There are even clients designed for smartphones and tablets, such as the feature-rich Blowtorch client for Android. While many clients offer data compression via MCCP, it becomes particularly important for smartphone clients, as they often have a limited data plan.

A custom interface for MUSHclient, showing dungeon exploration.

In addition to looking better than ASCII, proper graphics can be a lot easier for players to understand. Take a look at the comparison below: the first map is ASCII and provides only a rough indication of where you are and what parts of the dungeon you’ve explored, while the second map is detailed enough to be useful for navigation.

Modern client features

Out-of-band protocols such as MSDP, ATCP, and GMCP can be used to pass data transparently between the MUD and the client. This allows you to refresh maps, energy bars and other graphics in real-time without waiting for the text window to update.

Most modern clients now support at least 256 colours (8-bit), while some support over 16 million (24-bit). Although this might seem excessive for text, it can be useful to have access to certain colours and shades that aren’t included with the normal 16 ANSI colours.

Above and beyond 24-bit colour, MXP adds support for clickable links and menus, fonts, inline graphics, and a range of other features.

Some clients also support Unicode characters such as the Norse runic alphabet, alchemical symbols, gender symbols, weather symbols, line-drawing characters, chess pieces, and so on.

Sound is another useful option that’s particularly popular among blind and visually-impaired players, serving a role that’s both aesthetic and functional — the audible “clank” of a sword-blow is much faster to interpret than waiting for your screen reader to spit out an entire combat message. While blind players may be a minority, they’re also less likely to be lured away by fully graphical games, which tend to be less accessible than text-based MUDs. (Peters 2009)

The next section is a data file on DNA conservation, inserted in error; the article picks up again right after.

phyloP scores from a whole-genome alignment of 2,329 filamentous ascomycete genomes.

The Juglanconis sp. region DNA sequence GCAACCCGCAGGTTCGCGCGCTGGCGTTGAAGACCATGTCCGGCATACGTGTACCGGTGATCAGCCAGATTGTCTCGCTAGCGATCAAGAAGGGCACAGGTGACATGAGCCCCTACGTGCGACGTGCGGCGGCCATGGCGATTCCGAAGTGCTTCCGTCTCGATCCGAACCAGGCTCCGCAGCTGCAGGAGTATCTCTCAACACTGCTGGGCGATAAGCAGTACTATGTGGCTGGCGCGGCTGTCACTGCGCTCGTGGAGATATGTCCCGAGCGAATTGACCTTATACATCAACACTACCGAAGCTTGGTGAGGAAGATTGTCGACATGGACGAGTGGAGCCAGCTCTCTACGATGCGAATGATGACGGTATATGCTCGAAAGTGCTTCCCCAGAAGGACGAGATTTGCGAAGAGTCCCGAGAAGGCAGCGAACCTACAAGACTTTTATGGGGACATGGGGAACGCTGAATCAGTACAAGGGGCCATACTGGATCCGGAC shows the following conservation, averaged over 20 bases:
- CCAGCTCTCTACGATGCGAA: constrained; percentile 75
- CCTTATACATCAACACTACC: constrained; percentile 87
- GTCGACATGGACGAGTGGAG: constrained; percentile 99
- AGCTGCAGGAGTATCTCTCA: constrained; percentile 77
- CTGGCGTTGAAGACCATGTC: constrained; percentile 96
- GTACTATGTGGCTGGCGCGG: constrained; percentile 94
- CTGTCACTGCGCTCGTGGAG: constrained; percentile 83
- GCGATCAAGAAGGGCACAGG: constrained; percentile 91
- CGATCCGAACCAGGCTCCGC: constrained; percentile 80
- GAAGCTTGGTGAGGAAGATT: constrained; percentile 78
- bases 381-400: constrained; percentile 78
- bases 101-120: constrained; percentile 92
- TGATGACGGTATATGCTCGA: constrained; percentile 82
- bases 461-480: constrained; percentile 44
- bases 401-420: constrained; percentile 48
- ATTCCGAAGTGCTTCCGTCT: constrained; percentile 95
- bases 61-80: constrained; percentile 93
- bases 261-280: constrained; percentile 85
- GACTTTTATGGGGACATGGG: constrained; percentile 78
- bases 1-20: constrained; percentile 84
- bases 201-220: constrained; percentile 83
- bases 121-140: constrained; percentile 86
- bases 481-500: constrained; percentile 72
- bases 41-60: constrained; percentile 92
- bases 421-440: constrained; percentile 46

A custom interface for Mudlet, showing a fight in the dojo.

Modern MUD servers

Of course it doesn’t matter how fancy a client is if the MUD server doesn’t use any of its features! Graphics and sound are handled at the client end, but the MUD still needs to tell the client what and when to draw. You can theoretically do much of the work with triggers and regular expressions, and many players do indeed create their own interfaces, but that’s a poor substitute for official server-side support, not to mention a lot more effort for the players you’re trying to attract and retain.

Many MUD owners seem to view graphical interfaces as some sort of mysterious black magic that requires a vast investment of time and skill. While it's certainly possible to spend a lot of time on GUI work, even a simple interface can be a huge improvement, and it's something that can be achieved extremely quickly; there are public snippets, like my own MUD Protocol Handler and Scandum’s MUD Telopt Handler, that provide the server-side support, and various scripts and plugins that can be used as a starting point for designing your own GUI. It should be possible for most MUD owners to have something functional in a matter of hours.

The tools are all there. You just have to use them.

KaVir (Richard Woolcock) is the owner of God Wars II.


Koster, Raph. 2006. “Are MUDs and MMORPGs the same thing?”

Gray, Kyle and Gabler, Kyle. 2005. “How to Prototype a Game in Under 7 Days.”

Peters, Matthew. 2009. “Spot On: The blind gaming the blind.”